Wednesday, July 12, 2017

Trump in Desperate Need of Good Press

At the urging of President Donald Trump, U.S. officials have reversed course and decided to allow into the United States a group of Afghan girls hoping to participate in an international robotics competition next week, senior administration officials told POLITICO on Wednesday.

Seems fair since it was Trump's "urging" that made them deny them entry in the first place.
The decision followed a furious public backlash to the news that the six teens had been denied U.S. visas. That criticism swelled as details emerged about the girls’ struggle to build their robot and get visas.
Unless Fox News or CNN reported it, he probably didn't even know. They must be casting about in a fury to find good press for the tRump. And what fortunate timing for him to go to Paris, at the invitation of Macron, to celebrate Bastille Day with US armed forces. Hope he doesn't blow it.

Hey, I have an idea! He could let Macron talk him into getting back on board the Paris Climate Agreement. That would get him some good press.
“The State Department worked incredibly well with the Department of Homeland Security to ensure that this case was reviewed and handled appropriately,” Dina Powell, Trump's deputy national security adviser for strategy, said in a statement. “We could not be prouder of this delegation of young women who are also scientists — they represent the best of the Afghan people and embody the promise that their aspirations can be fulfilled. They are future leaders of Afghanistan and strong ambassadors for their country.”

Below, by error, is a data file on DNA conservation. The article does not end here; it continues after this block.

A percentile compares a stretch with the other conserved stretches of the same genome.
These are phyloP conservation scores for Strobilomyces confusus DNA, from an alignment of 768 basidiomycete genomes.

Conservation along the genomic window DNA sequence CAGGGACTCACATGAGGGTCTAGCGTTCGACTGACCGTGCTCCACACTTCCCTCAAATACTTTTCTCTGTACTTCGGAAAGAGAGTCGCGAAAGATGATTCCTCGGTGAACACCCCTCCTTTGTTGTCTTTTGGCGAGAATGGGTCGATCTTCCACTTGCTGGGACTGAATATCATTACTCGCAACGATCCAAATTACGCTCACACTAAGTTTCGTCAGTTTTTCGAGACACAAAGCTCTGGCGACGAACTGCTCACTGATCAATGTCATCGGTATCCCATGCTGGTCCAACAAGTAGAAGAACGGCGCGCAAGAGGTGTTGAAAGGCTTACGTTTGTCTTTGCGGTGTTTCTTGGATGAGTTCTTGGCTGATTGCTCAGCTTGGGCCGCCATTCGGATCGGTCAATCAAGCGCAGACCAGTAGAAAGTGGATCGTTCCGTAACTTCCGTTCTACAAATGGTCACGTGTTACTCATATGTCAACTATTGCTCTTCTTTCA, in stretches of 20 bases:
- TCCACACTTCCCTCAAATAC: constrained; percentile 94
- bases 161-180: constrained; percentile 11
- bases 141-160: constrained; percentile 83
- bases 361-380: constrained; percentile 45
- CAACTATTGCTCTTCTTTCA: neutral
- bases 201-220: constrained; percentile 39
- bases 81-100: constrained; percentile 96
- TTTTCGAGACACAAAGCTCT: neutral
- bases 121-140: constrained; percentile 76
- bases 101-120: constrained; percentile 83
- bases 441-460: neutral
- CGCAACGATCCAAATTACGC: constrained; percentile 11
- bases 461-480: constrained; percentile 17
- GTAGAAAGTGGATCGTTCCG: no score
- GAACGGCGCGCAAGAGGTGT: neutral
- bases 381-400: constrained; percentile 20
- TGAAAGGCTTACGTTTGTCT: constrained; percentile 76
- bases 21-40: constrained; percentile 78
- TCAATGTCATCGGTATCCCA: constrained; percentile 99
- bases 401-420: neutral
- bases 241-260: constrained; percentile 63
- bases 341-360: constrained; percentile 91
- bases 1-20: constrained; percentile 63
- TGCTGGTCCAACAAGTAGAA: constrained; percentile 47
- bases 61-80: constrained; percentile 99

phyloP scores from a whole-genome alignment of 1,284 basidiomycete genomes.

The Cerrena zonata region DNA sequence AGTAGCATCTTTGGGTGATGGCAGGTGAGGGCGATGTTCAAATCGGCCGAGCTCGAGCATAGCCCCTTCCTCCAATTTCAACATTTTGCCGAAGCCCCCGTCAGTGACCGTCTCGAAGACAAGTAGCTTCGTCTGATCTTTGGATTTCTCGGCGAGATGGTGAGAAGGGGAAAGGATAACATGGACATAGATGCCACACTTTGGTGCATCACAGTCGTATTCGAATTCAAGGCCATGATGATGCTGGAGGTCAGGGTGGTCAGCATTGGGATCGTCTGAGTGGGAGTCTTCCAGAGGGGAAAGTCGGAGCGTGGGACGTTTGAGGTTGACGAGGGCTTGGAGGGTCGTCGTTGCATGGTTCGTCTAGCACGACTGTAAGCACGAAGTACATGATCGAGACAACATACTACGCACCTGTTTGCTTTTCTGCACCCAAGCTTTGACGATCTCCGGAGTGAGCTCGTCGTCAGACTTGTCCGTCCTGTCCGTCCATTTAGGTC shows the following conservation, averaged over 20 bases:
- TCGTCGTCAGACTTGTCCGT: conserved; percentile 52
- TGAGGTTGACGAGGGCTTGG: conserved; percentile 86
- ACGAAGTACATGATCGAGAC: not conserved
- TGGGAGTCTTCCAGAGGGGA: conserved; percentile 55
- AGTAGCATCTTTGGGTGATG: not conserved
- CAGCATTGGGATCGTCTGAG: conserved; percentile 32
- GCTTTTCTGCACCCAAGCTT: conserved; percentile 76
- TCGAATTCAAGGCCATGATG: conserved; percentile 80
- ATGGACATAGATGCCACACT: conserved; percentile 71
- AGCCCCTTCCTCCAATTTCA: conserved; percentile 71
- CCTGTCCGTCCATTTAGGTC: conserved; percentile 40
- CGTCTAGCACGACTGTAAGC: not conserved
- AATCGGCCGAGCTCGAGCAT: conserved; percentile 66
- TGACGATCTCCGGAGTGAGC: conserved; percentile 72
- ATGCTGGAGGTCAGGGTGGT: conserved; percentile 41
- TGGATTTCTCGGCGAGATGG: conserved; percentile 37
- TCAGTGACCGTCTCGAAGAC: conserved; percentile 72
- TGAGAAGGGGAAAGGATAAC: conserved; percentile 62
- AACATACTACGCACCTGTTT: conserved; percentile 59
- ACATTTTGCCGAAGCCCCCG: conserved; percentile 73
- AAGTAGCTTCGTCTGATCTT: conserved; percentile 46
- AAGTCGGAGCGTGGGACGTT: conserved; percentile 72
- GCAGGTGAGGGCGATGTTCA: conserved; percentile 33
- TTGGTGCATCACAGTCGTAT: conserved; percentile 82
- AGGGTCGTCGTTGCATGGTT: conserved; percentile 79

So why were the banned in the first place?

And now do the Gambian kids get to come?*
In this case, it was determined there was a significant public benefit to letting the girls in, the officials said.
And by significant public benefit, they mean significant presidential benefit.

...but hey, do what you will anyway.

*Looks like they already got permission.
Fatoumata Ceesay, one of the engineering students, told Al Jazeera that although she and her peers weren’t told the reason behind the reversal of the decision, the second interview differed a lot from the first one.

"It was very nice and sensible compared with the last one," 17-year-old Ceesay said. “The questions were related to the robotics. We had an interesting conversation and they were friendly."


"The [first interview] we weren’t even allowed to submit the vital documentation," Darboe said. "The kids were asked one or two questions each. It was not detailed enough to give a definitive conclusion."

Let's think of some of the questions asked on the first interview.

 First, let's have a look at the kids.

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